In this new installment in the engaging mystery series Booklist called "pitch-perfect" and "enthralling" - currently in development as a BBC television series - the incomparable playwright, novelist, raconteur, and now ex-convict Oscar Wilde faces his most fiendishly puzzling case yet.
It is 1897, France. Oscar Wilde has fled the country after his release from Reading Gaol. Tonight he is sharing a drink and the story of his cruel imprisonment with a mysterious stranger. Oscar has endured a harsh regime: the treadmill, solitary confinement, censored letters, no writing materials. Yet even in the midst of such deprivation, his astonishing detective powers remain undiminished - and when first a brutal warder and then the prison chaplain are found murdered, who else should the Governor turn to for help other than Reading Gaol's most celebrated inmate?
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"Starred Review. Brandreth returns to form with his outstanding sixth Victorian whodunit ... [integrating] details of Wilde's tormented existence behind bars and the sadism of the British penal system at the time into a complex mystery plot that only the most attentive reader will resolve correctly in advance of the denouement." - Publishers Weekly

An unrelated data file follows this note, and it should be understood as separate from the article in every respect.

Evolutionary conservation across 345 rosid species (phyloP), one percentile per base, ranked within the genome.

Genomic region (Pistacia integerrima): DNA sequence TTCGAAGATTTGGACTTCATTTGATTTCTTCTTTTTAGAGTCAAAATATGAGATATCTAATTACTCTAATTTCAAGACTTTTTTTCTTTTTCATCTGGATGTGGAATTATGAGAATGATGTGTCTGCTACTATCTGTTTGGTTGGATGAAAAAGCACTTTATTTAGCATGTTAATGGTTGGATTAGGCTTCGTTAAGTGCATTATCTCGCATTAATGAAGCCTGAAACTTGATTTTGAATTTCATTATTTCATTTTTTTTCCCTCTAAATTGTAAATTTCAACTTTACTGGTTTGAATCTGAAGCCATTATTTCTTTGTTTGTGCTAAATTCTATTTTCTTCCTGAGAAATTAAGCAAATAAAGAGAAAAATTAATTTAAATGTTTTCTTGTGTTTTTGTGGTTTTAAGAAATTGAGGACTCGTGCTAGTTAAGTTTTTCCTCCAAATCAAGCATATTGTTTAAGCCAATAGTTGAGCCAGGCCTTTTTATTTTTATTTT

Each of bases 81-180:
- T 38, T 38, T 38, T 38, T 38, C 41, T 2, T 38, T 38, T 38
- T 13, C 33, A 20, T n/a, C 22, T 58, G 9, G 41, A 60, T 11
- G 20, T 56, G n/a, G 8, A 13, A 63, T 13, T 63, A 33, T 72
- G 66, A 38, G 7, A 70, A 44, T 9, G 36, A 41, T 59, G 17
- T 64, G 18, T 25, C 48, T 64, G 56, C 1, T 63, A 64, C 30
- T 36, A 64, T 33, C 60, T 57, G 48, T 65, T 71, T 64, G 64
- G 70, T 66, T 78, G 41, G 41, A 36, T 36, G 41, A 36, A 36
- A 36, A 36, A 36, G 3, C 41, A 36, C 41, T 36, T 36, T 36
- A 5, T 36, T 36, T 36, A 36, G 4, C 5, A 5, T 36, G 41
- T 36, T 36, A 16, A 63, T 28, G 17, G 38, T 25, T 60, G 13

The information about Oscar Wilde and the Murders at Reading Gaol shown above was first featured in "The BookBrowse Review" - BookBrowse's online-magazine that keeps our members abreast of notable and high-profile books publishing in the coming weeks. In most cases, the reviews are necessarily limited to those that were available to us ahead of publication. If you are the publisher or author of this book and feel that the reviews shown do not properly reflect the range of media opinion now available, please send us a message with the mainstream media reviews that you would like to see added.
Gyles Brandreth was born in a British Forces Hospital in
Germany, where, in the aftermath of the Second World War, his father, Charles
Brandreth, was serving as a legal officer with the Allied Control Commission and
counted among his colleagues, H Montgomery Hyde, who, in 1948, published the
first full account of the trials of Oscar Wilde. In 1974, at the Oxford Theatre
Festival, Brandreth produced the first stage version of The Trials of
Oscar Wilde, with Tom Baker as Wilde, and, in 2000, he edited the
transcripts of the trials for an audio production starring Martin Jarvis.
He was educated at the Lycée Français de Londres, at Betteshanger School in Kent, and at Bedales School in Hampshire. Like Robert Sherard, Brandreth went on to New College, Oxford, where...
Blood at the Root
"A gripping, timely, and important examination of American racism."
- PW Starred Review
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